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By Josh Lederman

WASHINGTON — Saudi Ambassador to the U.S. Khalid bin Salman, the brother of Crown Prince Mohammed bin Salman, has returned to the United States for the first time since the killing of journalist Jamal Khashoggi, four individuals with knowledge of his return tell NBC News.

Prince Khalid left Washington and flew to Riyadh shortly after news broke of Khashoggi’s disappearance, and hasn’t been back to the U.S. since, as outrage in Washington has mushroomed over the killing of Khashoggi in the Saudi Consulate in Istanbul. He played a key role in the initial cover-up of Khashoggi’s killing, infuriating senators by conveying the official Saudi line that the Washington Post columnist had left the consulate unharmed and that security cameras hadn’t captured his departure because they simply weren’t recording.

Prince Khalid landed at Dulles International Airport early Wednesday morning, about three hours before former President George H.W. Bush’s state funeral was set to begin at the National Cathedral. Three individuals said that Prince Khalid had planned to attend the funeral, which was attended by many ambassadors and foreign representatives. But ultimately he did not attend.

A Saudi official said that Prince Khalid’s plane had been delayed and so he was "unable to comply with the protocol scheduling." For state funerals, official protocol often dictates that invitees arrive in a specific order.

After NBC News reported Wednesday on Prince Khalid’s return, the Saudi Embassy in Washington confirmed that he is now in Washington. Embassy spokeswoman Fatimah Baeshen said that Saudi Arabia was represented at Bush’s funeral by Saudi Foreign Minister Adel al-Jubeir.

Prince Khalid is unlikely to receive a warm welcome for his return to the U.S. Only a day earlier, top senators emerged from a classified briefing with CIA Director Gina Haspel incensed by the evidence presented that they said connected the crown prince to the killing, despite Saudi Arabia’s insistence that he was uninvolved and unaware.

“There’s not a smoking gun — there’s a smoking saw," said Sen. Lindsey Graham, R-S.C., in a reference to reports that a bone saw was brought to the consulate and used to dismember Khashoggi.

Sen. Bob Corker, R-Tenn., the chair of the Senate Foreign Relations Committee, told reporters after the briefing that he had "zero question" that the crown prince ordered the killing.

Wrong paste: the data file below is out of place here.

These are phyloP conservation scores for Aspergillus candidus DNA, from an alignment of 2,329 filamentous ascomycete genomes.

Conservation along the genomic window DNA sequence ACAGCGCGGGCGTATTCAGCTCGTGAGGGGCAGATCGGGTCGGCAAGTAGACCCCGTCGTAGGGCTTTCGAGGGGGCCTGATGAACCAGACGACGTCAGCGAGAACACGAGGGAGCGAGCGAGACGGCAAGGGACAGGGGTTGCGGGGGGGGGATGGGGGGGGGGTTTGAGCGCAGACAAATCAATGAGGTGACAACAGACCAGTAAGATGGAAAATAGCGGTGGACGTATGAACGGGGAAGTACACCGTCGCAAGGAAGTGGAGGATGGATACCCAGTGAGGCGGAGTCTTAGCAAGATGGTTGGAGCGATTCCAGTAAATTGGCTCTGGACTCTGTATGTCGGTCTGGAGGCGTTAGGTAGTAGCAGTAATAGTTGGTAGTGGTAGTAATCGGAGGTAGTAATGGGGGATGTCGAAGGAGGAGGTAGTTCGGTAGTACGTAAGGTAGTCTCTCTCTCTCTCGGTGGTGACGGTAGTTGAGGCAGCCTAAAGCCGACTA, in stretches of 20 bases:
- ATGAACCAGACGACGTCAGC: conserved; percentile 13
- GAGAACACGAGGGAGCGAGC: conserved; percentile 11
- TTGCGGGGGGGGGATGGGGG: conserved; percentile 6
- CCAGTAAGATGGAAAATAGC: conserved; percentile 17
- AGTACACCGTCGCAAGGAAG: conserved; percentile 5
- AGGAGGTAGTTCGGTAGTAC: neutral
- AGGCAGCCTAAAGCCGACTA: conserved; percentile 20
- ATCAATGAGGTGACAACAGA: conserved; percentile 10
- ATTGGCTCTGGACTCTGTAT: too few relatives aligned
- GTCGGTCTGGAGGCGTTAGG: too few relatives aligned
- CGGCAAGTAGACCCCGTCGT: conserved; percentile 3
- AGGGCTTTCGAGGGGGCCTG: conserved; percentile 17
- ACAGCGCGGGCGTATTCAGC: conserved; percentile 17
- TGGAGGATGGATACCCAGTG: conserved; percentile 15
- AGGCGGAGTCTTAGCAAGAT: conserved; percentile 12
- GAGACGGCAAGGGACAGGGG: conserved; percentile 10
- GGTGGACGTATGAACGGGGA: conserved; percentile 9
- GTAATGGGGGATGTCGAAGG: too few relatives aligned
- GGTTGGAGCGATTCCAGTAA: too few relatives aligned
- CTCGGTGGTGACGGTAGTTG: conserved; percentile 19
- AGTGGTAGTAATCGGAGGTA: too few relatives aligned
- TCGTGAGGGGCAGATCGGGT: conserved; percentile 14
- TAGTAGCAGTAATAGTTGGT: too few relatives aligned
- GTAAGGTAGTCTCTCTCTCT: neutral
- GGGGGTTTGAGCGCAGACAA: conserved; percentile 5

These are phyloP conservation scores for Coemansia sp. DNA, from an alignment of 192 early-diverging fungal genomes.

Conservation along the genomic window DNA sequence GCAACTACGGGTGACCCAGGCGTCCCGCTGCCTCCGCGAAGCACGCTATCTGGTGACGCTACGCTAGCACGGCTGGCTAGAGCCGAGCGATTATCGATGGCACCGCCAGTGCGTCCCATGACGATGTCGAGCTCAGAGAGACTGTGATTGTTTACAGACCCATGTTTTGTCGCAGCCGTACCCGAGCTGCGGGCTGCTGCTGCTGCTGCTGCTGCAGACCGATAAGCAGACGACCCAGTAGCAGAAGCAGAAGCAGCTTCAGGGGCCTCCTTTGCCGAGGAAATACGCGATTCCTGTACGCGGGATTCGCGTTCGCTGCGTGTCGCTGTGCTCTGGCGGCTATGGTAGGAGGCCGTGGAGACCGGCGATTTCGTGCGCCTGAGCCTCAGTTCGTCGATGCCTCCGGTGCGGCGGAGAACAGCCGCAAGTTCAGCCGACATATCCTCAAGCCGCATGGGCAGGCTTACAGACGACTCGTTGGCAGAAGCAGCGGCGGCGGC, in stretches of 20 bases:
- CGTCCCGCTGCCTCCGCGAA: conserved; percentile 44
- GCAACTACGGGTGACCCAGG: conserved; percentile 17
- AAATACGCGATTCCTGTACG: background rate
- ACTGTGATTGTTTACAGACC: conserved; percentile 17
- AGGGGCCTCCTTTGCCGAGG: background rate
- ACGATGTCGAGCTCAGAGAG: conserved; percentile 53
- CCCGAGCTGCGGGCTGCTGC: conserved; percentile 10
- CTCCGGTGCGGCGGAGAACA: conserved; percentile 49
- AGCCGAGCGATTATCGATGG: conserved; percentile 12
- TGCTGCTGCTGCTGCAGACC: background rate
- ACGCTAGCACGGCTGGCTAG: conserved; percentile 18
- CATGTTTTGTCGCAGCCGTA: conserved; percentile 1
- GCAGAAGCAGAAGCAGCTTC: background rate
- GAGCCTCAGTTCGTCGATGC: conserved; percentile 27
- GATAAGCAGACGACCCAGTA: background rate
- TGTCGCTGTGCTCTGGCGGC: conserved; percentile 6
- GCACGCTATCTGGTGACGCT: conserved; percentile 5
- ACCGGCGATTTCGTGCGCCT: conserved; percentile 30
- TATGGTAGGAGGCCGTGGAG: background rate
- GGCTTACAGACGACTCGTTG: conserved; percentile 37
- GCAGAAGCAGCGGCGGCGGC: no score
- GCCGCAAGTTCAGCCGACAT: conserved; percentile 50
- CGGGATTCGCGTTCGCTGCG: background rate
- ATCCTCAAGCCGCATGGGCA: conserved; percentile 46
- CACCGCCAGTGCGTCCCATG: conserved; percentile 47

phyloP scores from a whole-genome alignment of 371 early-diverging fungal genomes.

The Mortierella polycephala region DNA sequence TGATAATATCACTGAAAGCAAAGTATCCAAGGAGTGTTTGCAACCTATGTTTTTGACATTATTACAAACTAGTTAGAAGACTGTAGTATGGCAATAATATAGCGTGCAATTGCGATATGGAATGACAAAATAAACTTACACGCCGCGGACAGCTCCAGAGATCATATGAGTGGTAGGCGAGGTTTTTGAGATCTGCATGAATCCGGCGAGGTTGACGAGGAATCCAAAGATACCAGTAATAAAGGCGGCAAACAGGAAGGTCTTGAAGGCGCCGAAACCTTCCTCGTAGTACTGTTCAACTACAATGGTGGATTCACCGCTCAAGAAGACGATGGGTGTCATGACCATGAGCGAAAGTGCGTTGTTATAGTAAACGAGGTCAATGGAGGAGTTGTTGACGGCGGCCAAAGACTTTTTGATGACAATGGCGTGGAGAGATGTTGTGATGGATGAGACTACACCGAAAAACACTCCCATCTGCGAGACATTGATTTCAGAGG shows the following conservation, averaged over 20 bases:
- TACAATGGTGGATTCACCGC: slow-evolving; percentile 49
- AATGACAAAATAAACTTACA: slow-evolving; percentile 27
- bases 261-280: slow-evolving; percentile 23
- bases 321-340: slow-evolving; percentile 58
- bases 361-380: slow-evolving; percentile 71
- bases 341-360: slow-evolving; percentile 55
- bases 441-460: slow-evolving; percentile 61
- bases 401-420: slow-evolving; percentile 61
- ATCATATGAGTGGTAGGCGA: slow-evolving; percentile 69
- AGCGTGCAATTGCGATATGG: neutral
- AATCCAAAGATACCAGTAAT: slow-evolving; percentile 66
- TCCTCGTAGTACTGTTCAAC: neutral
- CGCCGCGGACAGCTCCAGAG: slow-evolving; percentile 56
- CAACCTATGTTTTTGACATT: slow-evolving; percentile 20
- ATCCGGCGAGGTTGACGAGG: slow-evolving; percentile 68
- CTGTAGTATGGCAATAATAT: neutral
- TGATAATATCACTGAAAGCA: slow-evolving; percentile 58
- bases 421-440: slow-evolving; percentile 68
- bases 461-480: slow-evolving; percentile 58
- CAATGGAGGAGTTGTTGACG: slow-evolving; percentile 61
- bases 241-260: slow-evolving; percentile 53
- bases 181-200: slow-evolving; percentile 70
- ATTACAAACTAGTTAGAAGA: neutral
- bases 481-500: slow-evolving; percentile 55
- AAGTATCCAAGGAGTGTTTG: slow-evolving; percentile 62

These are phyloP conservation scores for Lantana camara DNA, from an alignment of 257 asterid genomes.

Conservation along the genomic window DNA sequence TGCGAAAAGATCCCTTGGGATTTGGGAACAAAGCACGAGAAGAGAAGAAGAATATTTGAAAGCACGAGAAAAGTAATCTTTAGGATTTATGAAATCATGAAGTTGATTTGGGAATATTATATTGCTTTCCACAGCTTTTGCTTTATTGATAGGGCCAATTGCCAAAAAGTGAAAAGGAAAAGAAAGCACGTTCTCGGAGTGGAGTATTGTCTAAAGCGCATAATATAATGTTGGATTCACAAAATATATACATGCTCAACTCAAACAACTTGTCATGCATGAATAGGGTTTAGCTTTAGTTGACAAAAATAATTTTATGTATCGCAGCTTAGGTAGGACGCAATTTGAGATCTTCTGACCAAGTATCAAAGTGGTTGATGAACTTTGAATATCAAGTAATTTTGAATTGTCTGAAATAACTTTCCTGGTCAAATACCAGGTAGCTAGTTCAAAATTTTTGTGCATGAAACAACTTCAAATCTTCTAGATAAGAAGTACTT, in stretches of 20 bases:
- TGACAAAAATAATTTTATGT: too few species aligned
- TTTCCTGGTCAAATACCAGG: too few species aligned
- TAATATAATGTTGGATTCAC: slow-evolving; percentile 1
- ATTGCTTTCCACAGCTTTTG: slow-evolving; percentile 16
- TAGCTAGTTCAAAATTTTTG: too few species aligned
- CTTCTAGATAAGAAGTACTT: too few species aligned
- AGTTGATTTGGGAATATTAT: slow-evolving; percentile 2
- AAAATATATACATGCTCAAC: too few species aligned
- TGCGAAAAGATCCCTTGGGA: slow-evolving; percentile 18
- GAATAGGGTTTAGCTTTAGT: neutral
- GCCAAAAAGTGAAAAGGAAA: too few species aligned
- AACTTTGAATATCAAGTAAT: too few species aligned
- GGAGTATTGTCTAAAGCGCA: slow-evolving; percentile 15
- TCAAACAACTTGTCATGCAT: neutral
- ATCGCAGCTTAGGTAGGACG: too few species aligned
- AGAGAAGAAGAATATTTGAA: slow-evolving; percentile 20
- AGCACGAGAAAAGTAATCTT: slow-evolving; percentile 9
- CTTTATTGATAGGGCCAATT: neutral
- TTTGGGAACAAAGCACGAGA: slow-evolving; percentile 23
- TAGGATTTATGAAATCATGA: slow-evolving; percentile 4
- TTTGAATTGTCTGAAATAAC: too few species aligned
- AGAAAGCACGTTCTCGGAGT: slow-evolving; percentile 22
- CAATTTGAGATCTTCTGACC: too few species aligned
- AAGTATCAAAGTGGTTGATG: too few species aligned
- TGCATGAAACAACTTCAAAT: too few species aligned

"If he was in front of a jury he would be convicted in 30 minutes. Guilty. So, the question is what do we do about that?" Corker said.

Prince Khalid has slowly started returning to the spotlight following weeks of staying off the radar that had prompted speculation that he might not return as ambassador. On Friday, he and Saudi Foreign Minister Adel al-Jubeir met with Secretary of State Mike Pompeo on the sidelines of the G-20 summit in Buenos Aires.

“It was a great meeting. Very productive,” the Saudi foreign minister said after the roughly one-hour meeting. He did not respond to a shouted question about whether Khashoggi was discussed.

Prince Khalid’s role in conveying false information about Khashoggi has led some Saudi critics to call for him to be expelled as ambassador to the U.S., although there have been no indications the Trump administration intends to do so. President Donald Trump and his top aides have repeatedly defended Saudi Arabia as a critical ally and arms customer whose relationship with the U.S. should not suffer despite Khashoggi’s killing.

In another indication that he won’t be expelled, a U.S. official tells NBC News that Prince Khalid is still the ambassador and that "his status as such remains unchanged." The official wasn’t authorized to comment by name and requested anonymity.

Prince Khalid had insisted publicly that Khashoggi was not murdered for more than a week after his disappearance. In an open letter from Prince Khalid released by the Saudi Embassy on Oct. 8, he said that Khashoggi "has many friends in the Kingdom, including myself."

"I assure you that the reports that suggest that Jamal Khashoggi went missing in the Consulate in Istanbul or that the Kingdom’s authorities have detained him or killed him are absolutely false, and baseless," Prince Khalid wrote.

Saudi Arabia later admitted that Khashoggi was murdered inside the consulate by a team of Saudi intelligence operatives sent from Riyadh. But a continuing debate has played out over any role played by Crown Prince Mohammed in ordering the killing.

NBC News has reported previously that months before Khashoggi’s killing, he was invited up to Prince Khalid’s office in the Saudi Embassy in Washington for coffee and had a friendly conversation with the ambassador. That meeting came as Saudi Arabia tried to lure Khashoggi, a vocal critic of Saudi Arabia’s government, back to the kingdom.